So Hannah asked, and here I am.
Preaching on the beatitudes, which is also a bit daunting. The beatitudes are so familiar that it’s easy not to really hear them, yet so far out of reach that it’s hard to fathom how to fully apply them to our lives. I mean, have you ever met anyone who was a poor, mournful, meek, hungry, merciful, pure, persecuted peacemaker? Maybe you have. But honestly, did you want to be like them? It doesn’t sound much like the life abundant Jesus promises us.
I have sometimes heard the beatitudes preached as a to-do list, or perhaps even a cheatsheet for getting into heaven. Just be meeker, purer, more persecuted. (I rarely hear exhortations to hunger more deeply for justice, but I digress.) The idea seems to be that if you make yourself miserable down here, God will have to bring you to heaven to right the scales. Or perhaps even more simply—that by your good attitudes down here, you’ll earn your spot in heaven.
Well, that makes this dyed-in-the-wool Presbyterian clutch her pearls. There is nothing we can do, no one we can be, no attitude we can hold, that will earn us our crown. We can’t use the beatitudes as eternal bargaining chips. It is only God’s grace that welcomes us into the kingdom of heaven. It is only God’s love that pulls us into God’s presence, simply because God wants us there.
So where is God’s grace in the beatitudes? Honestly, for someone who is often not terribly meek or mournful, and who’s not nearly as thirsty for justice as I am for a good old-fashioned Coca-cola, it can be difficult to find the grace in these words. But the gospel is good news. So let’s go digging.
I want to talk for a minute about the word “blessed.” It’s a big word, not in syllables, but in semiotics. It carries many meanings, and yet it’s hard to pin down exactly what it means. Sometimes it’s translated “happy,” and while being blessed can make us feel happy, that’s a fairly shallow slice. Sometimes it’s translated “enviable, fortunate, or privileged” and that’s a good reminder of the state of blessedness, but it’s still all about us, and not about God.
So let’s break it down a little further. Buckle your seatbelts, we’re going to look at the Greek.
The Greek word we translate “blessed” is makarios. The root in there is mak—the same mac that shows up in words like macrobiology and macroeconomics, both coincidentally classes I dreaded taking in colleges. It means, quite simply, “big” or “long.” On a side bar, that it not why those eighteen wheelers are called mack trucks, although my Greek loving heart thought it was for a long time.
Now, that doesn’t mean that makarios just means big or long. It’s a little more complicated than that. It doesn’t mean that the peacemakers, the poor in spirit, the pure hearted, are suddenly the big kahunas in God’s fishpond. What it means is that the peacemakers, the poor in spirit, and the pure hearted show the long reach of God’s grace. When the world has turned its back and we are shriveled in on ourselves, that is when you can see the full arc of the rainbow of God, stretching all the way down to where we are.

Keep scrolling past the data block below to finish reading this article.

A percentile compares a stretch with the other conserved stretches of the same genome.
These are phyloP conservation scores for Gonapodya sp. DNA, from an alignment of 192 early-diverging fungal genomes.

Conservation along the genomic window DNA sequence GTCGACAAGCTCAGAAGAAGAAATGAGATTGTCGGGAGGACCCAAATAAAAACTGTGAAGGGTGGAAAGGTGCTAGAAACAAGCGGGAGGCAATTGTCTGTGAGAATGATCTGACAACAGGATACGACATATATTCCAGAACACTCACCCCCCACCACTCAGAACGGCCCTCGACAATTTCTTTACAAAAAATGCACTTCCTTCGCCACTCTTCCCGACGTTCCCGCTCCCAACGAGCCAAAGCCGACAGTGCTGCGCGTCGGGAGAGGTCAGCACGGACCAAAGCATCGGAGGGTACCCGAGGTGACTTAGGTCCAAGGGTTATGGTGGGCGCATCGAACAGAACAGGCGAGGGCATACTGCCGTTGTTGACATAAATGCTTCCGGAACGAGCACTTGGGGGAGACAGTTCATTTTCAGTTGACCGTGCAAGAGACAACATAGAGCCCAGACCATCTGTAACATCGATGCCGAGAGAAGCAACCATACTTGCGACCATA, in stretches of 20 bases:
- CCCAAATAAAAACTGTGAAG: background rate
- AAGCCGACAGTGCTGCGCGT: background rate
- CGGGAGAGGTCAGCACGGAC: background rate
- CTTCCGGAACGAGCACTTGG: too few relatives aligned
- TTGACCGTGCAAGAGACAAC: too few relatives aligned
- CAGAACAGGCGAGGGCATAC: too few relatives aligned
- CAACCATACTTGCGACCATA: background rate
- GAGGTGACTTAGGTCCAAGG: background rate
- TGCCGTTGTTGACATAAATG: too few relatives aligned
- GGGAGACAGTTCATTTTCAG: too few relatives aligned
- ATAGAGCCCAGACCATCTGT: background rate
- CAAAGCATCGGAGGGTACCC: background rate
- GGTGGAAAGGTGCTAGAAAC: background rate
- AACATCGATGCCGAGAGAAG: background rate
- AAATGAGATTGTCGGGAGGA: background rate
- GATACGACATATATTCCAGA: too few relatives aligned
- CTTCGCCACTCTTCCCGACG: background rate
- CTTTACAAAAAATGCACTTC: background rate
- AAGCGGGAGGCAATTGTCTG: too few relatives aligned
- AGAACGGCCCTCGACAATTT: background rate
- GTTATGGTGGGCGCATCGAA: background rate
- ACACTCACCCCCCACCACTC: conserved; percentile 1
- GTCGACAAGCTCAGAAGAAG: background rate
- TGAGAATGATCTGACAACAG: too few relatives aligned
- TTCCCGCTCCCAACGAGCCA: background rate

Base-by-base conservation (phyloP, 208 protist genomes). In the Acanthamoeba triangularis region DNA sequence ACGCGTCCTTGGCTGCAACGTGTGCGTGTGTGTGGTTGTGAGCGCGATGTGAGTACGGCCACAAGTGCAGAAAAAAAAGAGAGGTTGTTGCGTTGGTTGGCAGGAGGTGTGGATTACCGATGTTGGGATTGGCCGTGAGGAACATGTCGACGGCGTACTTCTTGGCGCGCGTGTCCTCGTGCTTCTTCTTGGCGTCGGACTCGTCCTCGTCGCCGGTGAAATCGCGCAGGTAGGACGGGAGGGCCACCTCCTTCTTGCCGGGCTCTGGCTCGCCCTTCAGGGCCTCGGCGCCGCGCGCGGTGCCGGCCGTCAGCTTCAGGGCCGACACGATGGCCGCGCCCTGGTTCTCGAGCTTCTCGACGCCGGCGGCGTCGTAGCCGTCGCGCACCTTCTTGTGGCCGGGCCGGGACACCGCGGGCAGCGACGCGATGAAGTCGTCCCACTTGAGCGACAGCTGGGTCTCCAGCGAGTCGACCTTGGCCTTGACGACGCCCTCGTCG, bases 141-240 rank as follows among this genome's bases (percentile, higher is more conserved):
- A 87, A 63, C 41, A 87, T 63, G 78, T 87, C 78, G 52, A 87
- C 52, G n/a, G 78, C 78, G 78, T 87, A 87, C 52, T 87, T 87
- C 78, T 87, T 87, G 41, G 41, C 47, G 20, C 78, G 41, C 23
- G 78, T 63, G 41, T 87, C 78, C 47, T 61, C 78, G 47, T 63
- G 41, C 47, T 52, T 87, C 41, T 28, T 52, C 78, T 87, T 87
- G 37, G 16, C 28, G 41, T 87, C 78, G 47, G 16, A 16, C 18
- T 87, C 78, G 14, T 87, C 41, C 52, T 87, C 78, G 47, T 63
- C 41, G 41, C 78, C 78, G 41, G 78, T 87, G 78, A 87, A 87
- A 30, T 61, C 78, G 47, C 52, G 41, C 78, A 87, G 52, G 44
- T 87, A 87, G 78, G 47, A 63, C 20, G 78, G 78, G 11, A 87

The proud give God little room to work. The violent give God little room to work. The unjust, the vengeful, the cynical—they take up so much space that grace can barely squeeze in around the edges. But when we feel our smallest, when our faith has fallen down around our feet, when our hearts are shattered in a million pieces, when we whisper words of peace amongst the rallying war cries—when we feel like we are nothing in the sight of the world, that we hold no influence or power—that is when God’s grace flows freely around us, empowering us, emboldening us, reminding us that we are blessed.
The prophet Micah asks, does the Lord want a big sacrifice? Ten thousand rams, thousands of rivers of oil, my own unborn child? Does God want me to be flashy and overflowing? And then Micah answers his own question: no. God does not want that. God wants smaller, steadier work. Do justice, love kindness, and walk humbly with God. Give God space to work. Give God’s grace space to flourish. Give God’s grace space to be seen.
It might seem like foolishness. But this is what our faith proclaims: God is seen best not in the most efficient armies, or tallest monuments, or the most expensive temples, but in the moments when all seems lost.
In Christ’s death, we see the resurrection.
In the lifelong strivings of those who hunger for justice, we see God’s power.
In the resilience of the persecuted, we see God’s strength.
In the compassion for those who mourn, we see God’s kindness.